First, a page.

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Hamamatsu-juku in the 1830s, as depicted by Hiroshige in The Fifty-three Stations of the Tōkaidō

Hamamatsu-juku (浜松宿, Hamamatsu-juku) was the twenty-ninth of the fifty-three stations (shukuba) of the Tōkaidō. It is located in what is now Hamamatsu's Naka-ku in Shizuoka Prefecture, Japan.


During the Tenpō era (1830–1844), Hamamatsu-juku was located in Hamamatsu Castle's castle town.[1] At the time, there were six honjin and 94 hatago for travelers to use, making it the largest post station in Tōtōmi and Suruga provinces. At the time, it was located on the right bank of the Tenryū River, but, over time, the river's course changed, so the post station is now approximately six kilometers from the river's edge.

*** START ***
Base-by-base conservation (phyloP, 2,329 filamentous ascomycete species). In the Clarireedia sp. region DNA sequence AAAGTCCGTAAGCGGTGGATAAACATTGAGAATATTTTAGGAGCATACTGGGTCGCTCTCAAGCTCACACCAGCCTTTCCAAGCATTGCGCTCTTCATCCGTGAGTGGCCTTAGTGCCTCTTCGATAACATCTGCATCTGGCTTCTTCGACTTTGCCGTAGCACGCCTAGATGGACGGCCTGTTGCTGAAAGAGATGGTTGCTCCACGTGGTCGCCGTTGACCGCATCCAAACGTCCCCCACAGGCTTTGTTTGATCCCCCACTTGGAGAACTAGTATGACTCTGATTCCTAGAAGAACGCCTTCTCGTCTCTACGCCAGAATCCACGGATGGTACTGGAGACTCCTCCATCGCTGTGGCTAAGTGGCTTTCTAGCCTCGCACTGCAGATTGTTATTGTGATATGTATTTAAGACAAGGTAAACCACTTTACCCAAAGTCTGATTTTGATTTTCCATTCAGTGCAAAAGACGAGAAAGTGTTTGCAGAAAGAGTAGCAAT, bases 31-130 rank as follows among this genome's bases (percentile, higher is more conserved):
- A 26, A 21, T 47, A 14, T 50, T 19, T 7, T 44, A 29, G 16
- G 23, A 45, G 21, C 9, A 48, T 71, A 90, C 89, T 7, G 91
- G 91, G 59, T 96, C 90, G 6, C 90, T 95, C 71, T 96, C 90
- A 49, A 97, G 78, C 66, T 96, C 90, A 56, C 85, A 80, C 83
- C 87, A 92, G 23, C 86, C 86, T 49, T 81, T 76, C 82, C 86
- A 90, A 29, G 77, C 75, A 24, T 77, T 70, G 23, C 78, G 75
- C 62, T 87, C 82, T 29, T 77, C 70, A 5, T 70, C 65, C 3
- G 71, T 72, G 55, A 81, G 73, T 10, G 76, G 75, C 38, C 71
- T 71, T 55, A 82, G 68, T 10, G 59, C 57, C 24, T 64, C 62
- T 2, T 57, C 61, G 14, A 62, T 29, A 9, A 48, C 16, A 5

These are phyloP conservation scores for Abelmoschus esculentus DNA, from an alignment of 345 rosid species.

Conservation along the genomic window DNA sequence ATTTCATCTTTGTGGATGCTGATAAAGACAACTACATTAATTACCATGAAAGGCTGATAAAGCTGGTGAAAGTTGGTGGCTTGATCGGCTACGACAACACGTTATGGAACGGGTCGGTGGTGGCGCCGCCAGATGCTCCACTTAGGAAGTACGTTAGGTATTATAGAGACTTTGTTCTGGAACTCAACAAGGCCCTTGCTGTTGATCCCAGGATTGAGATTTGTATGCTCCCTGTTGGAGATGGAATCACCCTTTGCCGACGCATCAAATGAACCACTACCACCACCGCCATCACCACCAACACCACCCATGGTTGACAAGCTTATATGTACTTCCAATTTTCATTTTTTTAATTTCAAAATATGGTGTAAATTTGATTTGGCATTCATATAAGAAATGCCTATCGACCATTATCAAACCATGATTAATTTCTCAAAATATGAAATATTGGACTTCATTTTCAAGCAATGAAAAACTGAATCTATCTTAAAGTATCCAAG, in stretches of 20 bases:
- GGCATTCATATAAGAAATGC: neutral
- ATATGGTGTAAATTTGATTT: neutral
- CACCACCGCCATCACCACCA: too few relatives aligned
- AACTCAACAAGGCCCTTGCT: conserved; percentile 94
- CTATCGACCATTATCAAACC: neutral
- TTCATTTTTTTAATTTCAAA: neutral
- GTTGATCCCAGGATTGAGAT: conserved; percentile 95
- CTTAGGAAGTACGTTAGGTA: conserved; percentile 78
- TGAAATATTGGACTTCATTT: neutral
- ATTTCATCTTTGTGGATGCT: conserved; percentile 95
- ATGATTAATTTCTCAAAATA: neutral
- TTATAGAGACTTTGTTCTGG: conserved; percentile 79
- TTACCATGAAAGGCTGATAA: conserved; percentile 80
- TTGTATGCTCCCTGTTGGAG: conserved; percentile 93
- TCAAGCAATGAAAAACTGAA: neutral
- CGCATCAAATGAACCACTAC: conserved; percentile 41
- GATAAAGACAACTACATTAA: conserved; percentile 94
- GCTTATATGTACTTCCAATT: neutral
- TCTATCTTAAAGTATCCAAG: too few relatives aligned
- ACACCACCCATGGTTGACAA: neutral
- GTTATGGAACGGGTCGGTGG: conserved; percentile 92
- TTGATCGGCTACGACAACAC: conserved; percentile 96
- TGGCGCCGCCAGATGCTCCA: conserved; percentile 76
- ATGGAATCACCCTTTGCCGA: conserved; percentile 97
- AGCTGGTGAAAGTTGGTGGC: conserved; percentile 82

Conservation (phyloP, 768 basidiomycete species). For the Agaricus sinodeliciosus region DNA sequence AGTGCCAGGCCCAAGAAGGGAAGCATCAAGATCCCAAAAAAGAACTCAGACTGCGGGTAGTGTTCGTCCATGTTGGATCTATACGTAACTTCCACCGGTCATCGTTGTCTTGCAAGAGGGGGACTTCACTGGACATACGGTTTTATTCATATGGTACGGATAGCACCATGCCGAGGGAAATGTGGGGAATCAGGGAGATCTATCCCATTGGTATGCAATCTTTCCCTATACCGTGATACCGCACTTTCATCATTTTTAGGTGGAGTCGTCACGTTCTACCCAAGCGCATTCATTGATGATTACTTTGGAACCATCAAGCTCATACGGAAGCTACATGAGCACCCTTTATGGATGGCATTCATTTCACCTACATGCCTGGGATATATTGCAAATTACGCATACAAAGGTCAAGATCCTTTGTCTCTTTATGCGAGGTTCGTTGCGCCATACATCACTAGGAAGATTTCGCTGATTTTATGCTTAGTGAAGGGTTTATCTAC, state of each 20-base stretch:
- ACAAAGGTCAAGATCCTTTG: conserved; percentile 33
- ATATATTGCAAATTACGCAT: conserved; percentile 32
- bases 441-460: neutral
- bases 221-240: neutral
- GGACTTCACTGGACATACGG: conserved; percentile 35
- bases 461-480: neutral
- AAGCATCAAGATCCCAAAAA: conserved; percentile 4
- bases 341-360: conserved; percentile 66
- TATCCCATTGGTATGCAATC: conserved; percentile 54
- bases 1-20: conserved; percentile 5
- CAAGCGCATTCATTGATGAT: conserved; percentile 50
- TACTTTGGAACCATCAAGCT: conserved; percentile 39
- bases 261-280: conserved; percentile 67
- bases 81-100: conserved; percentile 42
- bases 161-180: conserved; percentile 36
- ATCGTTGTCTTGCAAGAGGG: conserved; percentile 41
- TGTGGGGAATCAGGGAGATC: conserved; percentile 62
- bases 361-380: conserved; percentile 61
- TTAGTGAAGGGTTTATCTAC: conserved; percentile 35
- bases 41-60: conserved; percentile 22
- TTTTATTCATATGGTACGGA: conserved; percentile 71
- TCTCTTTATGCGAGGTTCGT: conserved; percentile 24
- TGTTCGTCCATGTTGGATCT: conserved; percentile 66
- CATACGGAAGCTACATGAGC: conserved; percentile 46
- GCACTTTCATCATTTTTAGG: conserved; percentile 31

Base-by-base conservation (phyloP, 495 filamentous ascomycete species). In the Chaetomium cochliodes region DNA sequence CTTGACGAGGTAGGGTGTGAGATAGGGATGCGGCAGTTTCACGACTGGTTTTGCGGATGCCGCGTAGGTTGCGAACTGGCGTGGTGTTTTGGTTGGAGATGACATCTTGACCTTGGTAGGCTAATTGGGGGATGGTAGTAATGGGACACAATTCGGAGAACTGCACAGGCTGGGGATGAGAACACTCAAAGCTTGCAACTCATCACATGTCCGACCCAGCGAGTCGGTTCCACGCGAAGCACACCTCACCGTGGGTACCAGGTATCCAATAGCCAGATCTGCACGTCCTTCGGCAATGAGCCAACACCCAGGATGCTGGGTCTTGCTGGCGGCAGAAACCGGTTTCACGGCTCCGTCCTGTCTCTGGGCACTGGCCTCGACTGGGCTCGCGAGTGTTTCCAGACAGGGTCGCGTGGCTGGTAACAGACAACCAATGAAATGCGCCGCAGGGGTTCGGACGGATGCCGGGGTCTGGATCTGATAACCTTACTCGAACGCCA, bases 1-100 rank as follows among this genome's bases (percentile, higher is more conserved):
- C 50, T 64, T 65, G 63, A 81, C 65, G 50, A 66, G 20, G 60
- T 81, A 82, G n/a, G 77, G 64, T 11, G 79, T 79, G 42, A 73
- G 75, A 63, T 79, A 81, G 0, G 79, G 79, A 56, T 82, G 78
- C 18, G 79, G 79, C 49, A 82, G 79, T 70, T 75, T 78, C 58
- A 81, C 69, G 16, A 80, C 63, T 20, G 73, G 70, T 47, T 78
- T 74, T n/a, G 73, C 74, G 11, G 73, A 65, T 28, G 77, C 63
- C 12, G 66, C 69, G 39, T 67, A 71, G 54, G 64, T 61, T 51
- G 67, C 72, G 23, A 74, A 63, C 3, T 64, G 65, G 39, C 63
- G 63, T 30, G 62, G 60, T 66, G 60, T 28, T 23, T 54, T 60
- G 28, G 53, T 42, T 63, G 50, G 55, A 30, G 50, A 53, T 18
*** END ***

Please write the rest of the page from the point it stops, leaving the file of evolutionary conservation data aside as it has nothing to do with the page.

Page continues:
The classic ukiyo-e print by Andō Hiroshige (Hōeidō edition) from 1831–1834 depicts a rural scene with Hamamatsu Castle and the town in the far distance. A group of peasants are warming themselves by a bonfire, with a traveler looking on.

Neighboring post towns[edit]

Mitsuke-juku - Hamamatsu-juku - Maisaka-juku

Further reading[edit]

  • Carey, Patrick. Rediscovering the Old Tokaido:In the Footsteps of Hiroshige. Global Books UK (2000). ISBN 1-901903-10-9
  • Chiba, Reiko. Hiroshige's Tokaido in Prints and Poetry. Tuttle. (1982) ISBN 0-8048-0246-7
  • Taganau, Jilly. The Tokaido Road: Travelling and Representation in Edo and Meiji Japan. RoutledgeCurzon (2004). ISBN 0-415-31091-1


Media related to Hamamatsu-juku at Wikimedia Commons

  1. ^ Tokaido o Aruku. (in Japanese) Takayoshi Nagano. Accessed March 7, 2008.